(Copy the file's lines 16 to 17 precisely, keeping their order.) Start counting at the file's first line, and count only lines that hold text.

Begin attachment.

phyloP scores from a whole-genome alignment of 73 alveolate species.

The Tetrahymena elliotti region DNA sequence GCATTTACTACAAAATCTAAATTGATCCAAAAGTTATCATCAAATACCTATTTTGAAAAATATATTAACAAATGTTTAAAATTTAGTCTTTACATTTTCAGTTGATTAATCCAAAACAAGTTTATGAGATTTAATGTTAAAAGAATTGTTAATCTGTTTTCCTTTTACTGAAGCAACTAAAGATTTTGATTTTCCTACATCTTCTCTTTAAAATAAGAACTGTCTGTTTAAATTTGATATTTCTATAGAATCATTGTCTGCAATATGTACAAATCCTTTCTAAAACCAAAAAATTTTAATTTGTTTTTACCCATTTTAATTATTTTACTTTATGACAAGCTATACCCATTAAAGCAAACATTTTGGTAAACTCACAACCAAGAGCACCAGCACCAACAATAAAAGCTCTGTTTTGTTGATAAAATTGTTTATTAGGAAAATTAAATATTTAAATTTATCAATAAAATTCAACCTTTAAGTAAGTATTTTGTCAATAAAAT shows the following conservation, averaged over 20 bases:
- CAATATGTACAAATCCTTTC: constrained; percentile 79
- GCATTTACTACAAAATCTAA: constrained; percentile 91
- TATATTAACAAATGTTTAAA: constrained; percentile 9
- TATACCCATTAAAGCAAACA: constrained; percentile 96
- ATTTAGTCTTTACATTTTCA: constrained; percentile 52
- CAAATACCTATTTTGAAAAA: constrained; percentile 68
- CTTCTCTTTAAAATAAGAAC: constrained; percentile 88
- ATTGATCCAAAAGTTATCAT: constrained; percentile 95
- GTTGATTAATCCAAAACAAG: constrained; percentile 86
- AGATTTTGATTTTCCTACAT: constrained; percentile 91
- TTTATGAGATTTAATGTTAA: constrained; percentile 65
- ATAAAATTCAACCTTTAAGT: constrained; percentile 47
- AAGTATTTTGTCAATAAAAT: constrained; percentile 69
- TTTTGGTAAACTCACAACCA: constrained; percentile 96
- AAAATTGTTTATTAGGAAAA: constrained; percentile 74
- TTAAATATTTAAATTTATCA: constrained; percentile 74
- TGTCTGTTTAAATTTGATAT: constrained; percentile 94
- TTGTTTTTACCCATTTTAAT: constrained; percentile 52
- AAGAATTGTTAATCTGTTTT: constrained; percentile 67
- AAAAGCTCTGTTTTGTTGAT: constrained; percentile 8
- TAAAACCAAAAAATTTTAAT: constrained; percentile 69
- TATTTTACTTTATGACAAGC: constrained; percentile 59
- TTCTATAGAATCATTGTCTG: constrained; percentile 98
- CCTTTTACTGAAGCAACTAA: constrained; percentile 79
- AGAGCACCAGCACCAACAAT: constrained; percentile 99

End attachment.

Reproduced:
- TTTTGGTAAACTCACAACCA: constrained; percentile 96
- AAAATTGTTTATTAGGAAAA: constrained; percentile 74